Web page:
A mathematical foundation of reflexion?
Massimo Dentico
m.dentico@teseo.it
Fri, 07 Jan 2000 02:42:21 +0100
>From "Draft of ECOOP ‘99 Banquet Speech", Peter Wegner
(http://www.cs.brown.edu/people/pw/papers/ecoop99_speech.pdf)
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[...]
There is abundant evidence that interactive services over time
cannot be expressed by algorithms, but this result is difficult to
prove theoretically. My colleague Dina Goldin and I have pursued
two principal approaches towards this end, by machine models and
mathematical models. Persistent Turing machines are a minimal
extension of Turing machines that express interactive behavior by
multi-tape machines with a persistent worktape preserved between
interactions. Non-well-founded sets are an extension of
traditional sets that provide a mathematical model of streams and
interactive computing in terms of circular reasoning. The
**mathematics of circular reasoning** was discovered only in the
1980s and is comprehensively presented for the fitrst time in the
1995 book Vicious Circles by Barwise and Moss. I will not try to
explain non-well-founded set theory in a banquet speech, but will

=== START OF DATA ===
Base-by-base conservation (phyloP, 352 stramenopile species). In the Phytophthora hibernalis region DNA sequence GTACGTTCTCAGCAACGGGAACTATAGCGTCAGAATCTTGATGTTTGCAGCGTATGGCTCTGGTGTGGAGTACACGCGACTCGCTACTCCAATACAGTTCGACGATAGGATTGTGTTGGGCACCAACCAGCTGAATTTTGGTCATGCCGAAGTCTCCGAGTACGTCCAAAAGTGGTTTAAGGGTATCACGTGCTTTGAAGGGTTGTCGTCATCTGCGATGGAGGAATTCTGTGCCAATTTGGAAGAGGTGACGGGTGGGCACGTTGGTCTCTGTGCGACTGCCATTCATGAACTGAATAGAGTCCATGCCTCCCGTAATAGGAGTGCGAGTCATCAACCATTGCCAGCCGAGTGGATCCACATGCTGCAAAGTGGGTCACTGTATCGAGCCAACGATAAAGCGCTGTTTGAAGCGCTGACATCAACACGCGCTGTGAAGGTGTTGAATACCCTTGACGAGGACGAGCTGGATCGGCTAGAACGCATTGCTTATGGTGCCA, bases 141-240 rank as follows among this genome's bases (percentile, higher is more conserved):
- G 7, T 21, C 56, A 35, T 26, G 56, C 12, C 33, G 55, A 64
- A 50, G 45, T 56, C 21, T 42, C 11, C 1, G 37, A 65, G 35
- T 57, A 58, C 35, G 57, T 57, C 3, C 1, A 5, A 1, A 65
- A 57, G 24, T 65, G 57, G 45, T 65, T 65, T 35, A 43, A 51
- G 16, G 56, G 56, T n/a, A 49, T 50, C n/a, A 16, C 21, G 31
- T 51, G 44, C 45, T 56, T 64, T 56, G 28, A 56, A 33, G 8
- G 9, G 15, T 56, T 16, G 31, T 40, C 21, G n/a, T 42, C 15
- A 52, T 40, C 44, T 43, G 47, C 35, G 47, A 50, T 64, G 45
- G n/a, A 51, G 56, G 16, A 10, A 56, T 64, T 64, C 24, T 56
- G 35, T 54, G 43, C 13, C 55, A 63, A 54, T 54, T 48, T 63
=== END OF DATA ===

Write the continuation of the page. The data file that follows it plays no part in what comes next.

say a little about the intuitions that underlie **circular
reasoning** and the reasons that it was not discovered and
developed earlier.
The key intuition is that the class of things that a finite agent
can observe is greater than the class of things that an agent can
construct. We can formalize this intuition by showng that the
class of things that an agent can construct is enumerable, while
the set of situation that an agent can observe is nonenumerable.
Moreover, we can show that constructible sets can be specified by
induction, while observable sets require a stronger inference rule
called coinduction.
Bertrand Russell in the 1900s and Hilbert and Godel in the 1920s
made a fundamental mathematical mistake in assuming that induction
was the strongest form of definition and reasoning. They were
misled by the paradoxes of set theory and mitskenly thought that
**circular reasoning** needed to describe observation processes
was inconsistent. In fact, **circular reasoning** is consistent
and allows stronger forms of definiton and reasoning than is
possible through induction. Though induction is sufficient to
describe construction processes stronger forms of reasoning are
needed to express observation processes. Turing machines turn out
to be the strongest form of computation possible by inductive
reasoning but are not strong enough to express interactive
computations of finite agents that observe an incompletely known
environment, which are modeled by **circular reasoning**.
[...]
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See also: "Interaction, Computability, and Church’s Thesis", Peter
Wegner, Dina Goldin, chapter 3. Mathematical Models of Interaction
(http://www.cs.brown.edu/people/pw/papers/bcj1.pdf)
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Massimo Dentico